But by month four or five I was starting to feel a lot more stable, and by month 8-9 I had stabilised completely. My depression eased gradually throughout the treatment process, and I felt as though a dimmer switch was coming on and off for a while until the light came back on in my brain at 750mcg and stayed on at 800mcg.

There were bumps in the road and it took me a further 12 months to regain my confidence because I’d been ill for such a prolonged period of time, but by the end of 2020 I was finally back to the authentic version of myself.

What is the science behind this combined treatment?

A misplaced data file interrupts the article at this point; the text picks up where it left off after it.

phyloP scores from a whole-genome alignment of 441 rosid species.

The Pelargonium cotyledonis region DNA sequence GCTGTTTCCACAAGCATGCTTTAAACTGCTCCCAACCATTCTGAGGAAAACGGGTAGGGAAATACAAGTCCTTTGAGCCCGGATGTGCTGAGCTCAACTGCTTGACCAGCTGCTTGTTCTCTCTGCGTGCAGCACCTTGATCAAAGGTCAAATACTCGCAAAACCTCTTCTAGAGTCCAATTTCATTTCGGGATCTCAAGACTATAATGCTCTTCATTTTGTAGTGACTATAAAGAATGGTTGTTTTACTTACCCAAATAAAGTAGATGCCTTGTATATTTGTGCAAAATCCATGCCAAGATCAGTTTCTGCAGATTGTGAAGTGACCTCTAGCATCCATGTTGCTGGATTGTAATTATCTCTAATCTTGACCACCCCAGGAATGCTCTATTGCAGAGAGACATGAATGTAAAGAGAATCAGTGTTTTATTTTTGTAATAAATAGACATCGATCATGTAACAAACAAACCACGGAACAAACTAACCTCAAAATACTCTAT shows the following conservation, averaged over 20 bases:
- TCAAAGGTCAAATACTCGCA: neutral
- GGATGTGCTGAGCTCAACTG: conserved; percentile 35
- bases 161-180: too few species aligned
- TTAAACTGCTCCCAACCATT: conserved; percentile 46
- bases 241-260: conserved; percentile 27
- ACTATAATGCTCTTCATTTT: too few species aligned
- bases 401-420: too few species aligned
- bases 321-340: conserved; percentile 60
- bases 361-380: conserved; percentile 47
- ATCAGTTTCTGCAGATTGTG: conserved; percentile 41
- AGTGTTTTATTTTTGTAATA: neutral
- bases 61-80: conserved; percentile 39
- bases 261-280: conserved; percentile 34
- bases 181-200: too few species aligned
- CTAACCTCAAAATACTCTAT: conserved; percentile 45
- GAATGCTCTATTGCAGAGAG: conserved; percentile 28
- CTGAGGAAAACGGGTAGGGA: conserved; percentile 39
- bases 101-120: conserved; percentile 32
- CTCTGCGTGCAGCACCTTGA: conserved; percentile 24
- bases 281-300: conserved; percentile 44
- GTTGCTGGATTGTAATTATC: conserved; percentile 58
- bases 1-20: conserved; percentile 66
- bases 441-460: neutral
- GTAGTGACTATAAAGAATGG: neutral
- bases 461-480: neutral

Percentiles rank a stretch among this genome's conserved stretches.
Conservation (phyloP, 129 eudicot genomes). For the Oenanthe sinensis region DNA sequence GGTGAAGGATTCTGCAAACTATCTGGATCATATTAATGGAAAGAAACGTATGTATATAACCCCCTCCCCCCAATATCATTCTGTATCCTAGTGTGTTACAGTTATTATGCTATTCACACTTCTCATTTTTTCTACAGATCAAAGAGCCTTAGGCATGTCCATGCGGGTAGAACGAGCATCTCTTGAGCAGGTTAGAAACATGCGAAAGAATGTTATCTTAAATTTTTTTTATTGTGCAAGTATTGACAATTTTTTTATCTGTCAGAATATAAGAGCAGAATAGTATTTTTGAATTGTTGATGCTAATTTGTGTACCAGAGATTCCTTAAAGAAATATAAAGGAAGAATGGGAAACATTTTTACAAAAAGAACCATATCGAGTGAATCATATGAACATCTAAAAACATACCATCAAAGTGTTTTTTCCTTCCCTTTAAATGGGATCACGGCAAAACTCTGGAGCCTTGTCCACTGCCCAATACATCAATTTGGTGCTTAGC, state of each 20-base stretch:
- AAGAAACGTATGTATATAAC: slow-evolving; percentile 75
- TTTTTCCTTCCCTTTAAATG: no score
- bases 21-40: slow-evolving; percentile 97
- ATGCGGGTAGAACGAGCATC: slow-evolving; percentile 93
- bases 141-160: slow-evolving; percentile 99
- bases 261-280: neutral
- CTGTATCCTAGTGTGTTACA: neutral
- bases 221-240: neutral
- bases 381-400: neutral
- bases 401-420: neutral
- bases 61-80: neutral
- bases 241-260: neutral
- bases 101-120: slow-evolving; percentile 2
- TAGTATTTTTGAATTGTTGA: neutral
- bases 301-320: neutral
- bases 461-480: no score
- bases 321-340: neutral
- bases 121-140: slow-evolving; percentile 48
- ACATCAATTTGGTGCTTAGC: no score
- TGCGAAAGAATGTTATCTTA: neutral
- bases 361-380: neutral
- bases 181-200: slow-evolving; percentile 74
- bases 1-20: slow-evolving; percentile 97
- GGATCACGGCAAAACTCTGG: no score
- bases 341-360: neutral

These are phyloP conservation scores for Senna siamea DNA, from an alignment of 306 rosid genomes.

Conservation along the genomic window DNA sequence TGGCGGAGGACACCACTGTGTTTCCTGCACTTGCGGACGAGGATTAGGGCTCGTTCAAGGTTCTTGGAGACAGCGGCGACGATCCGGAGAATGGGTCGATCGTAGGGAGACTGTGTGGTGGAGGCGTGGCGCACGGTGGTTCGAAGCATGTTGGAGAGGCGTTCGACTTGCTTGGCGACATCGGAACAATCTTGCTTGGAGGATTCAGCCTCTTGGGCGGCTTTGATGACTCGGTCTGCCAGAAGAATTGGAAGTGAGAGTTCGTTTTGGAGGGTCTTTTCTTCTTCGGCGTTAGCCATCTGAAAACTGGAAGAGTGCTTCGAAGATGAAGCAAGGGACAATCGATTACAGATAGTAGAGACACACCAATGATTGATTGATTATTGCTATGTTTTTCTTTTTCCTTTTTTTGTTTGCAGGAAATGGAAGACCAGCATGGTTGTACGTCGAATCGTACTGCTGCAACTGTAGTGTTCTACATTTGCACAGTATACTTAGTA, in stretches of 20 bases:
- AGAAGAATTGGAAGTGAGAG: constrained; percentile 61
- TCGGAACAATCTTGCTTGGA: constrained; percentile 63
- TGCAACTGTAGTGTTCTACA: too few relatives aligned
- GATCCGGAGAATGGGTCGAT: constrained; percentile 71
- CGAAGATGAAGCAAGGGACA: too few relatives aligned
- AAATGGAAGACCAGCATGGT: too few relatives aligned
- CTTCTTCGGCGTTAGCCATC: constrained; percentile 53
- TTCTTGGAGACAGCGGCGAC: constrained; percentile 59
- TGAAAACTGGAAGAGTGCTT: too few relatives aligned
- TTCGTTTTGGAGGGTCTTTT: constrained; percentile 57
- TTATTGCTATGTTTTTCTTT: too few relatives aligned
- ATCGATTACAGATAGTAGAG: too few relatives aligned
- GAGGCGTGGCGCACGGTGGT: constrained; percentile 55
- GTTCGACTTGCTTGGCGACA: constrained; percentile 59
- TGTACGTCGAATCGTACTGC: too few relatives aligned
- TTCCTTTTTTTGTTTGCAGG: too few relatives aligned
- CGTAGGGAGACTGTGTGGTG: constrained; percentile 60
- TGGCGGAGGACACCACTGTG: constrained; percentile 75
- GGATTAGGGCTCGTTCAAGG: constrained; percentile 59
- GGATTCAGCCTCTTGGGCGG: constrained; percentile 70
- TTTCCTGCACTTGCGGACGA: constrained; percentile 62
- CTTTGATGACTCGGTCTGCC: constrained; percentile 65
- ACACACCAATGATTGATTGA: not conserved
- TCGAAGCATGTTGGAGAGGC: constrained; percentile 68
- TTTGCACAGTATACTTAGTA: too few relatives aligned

Thyroid function has long been associated with behavioral and mood disturbances and the use of levothyroxine for treatment of bipolar disorder is listed in the Maudsley Prescribing Guidelines.

I remember asking Dr Zamar how he had found out about the efficacy of high dose thyroxine and he told me that he had a patient that refused all other medications. She was sick and tired of experiencing such terrible side effects – I am so thankful to her for doing this because her resistance to the traditional methods will help so many people!

It is unclear exactly how high dose levothyroxine benefits patients with bipolar disorder, but several proposals and theories have been put forward. Details of these can be found in a research paper of twenty cases performed at the London Psychiatry Centre which can be found here.

In my limited understanding high dose levothyroxine works because bipolar patients have a thyroid conversion problem which is hardly ever picked up on a regular thyroid function test.